How to run ads for your startup – the penultimate guide
There are several ultimate guides available for running ads, and I have no ambitions to create another one. So here’s a penultimate one, containing only six pieces of advice. But the advice is practical, to-the-point and based on more than 10 years and several million dollars of ad investments, as well as several million dollars of ad spend (yes, these are different things).
1. Make the first pick of channels, using category awareness and category urgency as your guide
“What channels should we use?” is a pretty common question and while all businesses are different and there is no best answer, I’ve found it helpful to use category awareness to make the first pick of channels.
Category awareness is high when most people in your target audience already know the product or service you’re selling. It’s things like car insurance, CRM software, web hosting, smartphones, etc. Each of these things is generally well known and people in the target audience use search engines and specialist shopping or comparison sites when they feel a need.
On the other end of the spectrum, there are things that most people don’t yet know to exists. Things like heart-rate monitoring jewelry, applications of a brand new technology (eg “serverless” in 2015) or products like Airtable which are difficult to put into any category. If no-one knows the product category, then no-one is searching for solutions in that category. (I’m pretty confident that there are no searches for “software that is a little bit like a spreadsheet and a little bit of a workflow tool and a little bit of a database.”)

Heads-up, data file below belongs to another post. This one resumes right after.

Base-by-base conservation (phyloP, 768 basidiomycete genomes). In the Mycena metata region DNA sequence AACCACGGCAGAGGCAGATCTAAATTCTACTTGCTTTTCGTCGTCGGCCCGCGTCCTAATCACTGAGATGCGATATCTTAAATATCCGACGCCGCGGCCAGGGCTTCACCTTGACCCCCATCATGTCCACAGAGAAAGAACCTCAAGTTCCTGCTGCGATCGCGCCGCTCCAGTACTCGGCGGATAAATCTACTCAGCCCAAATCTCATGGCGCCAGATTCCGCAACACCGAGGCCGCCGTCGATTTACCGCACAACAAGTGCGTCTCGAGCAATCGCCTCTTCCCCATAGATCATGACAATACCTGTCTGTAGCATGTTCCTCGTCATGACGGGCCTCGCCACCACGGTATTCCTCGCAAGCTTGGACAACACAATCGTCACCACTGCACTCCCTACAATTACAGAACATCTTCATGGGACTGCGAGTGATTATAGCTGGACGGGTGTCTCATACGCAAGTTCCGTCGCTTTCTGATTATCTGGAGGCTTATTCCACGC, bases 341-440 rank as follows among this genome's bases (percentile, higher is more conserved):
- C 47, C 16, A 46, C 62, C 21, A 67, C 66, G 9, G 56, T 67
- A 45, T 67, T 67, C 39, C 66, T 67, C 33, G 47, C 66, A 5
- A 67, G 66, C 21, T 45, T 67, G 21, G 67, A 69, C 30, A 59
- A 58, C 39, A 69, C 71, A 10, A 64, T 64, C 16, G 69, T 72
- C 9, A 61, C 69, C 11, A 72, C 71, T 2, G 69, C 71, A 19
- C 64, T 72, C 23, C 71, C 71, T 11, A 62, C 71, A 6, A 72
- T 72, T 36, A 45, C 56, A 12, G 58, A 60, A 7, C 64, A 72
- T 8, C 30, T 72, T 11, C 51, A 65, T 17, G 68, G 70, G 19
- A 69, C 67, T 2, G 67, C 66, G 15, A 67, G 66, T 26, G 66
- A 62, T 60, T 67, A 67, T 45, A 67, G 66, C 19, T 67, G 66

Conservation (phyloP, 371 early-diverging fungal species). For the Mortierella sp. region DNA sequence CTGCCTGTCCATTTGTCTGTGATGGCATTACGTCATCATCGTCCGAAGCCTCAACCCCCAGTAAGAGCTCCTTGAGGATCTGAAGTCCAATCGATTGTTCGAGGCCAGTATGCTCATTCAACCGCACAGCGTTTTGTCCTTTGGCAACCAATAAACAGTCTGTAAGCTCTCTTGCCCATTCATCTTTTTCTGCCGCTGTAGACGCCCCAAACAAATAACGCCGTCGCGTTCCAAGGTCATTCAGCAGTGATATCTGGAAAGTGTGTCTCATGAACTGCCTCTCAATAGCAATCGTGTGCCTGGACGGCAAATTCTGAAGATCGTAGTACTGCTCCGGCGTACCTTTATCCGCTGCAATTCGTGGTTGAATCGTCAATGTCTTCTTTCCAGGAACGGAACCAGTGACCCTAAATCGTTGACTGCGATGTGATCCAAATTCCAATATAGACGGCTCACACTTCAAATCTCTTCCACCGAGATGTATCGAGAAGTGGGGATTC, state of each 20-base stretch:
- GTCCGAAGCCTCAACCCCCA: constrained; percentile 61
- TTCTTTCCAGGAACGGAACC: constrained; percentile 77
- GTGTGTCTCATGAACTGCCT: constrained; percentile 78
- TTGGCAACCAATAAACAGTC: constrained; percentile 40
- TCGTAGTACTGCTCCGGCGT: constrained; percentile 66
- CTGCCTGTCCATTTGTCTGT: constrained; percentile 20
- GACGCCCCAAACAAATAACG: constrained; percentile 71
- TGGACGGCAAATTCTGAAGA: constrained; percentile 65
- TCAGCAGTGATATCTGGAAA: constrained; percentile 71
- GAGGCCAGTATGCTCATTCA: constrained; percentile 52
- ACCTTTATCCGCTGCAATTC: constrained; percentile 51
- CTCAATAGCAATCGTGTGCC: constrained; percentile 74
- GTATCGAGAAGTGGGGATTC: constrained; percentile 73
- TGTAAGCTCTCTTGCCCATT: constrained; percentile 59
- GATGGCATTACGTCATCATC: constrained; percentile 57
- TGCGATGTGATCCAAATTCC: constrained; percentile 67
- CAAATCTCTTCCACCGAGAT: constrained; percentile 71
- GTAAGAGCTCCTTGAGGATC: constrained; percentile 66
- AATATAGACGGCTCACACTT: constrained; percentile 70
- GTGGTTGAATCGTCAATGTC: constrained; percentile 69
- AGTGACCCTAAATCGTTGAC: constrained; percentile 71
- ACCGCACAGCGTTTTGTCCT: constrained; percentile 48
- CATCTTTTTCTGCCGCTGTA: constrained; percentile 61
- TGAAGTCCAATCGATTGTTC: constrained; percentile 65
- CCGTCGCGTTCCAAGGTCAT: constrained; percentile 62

In addition to category awareness, there is also category urgency which indicates the level of active buying in the industry. For example, awareness of DVD player category is high, but urgency is rather low. And for gym memberships, awareness is high throughout the year, but urgency peaks around the first two weeks of the year.
If category awareness and urgency are high, people search. If people search then, wait for it, it’s a good idea to use search and ads on sites that come up in search.
If category awareness and urgency are low, display and social ads that target based on proxies like interests or demographics can drive results.
It’s worth pointing out that many products are hybrid, some people in the target audience know the category well, others need to be educated. You’ll then need to cover both types of channels, but you’ll likely find search and high-awareness channels to be more profitable and/or faster to drive results.
2. Ignore price-per-click and use profitability metrics instead
“Does it make sense to use channel X if price-per-click is $10?” is another popular question. This question doesn’t compute more than asking whether green is a good colour. Price per click is meaningless. What you’ll want to know instead is CPA (cost-per-acquisition) and its ratio to life-time-value.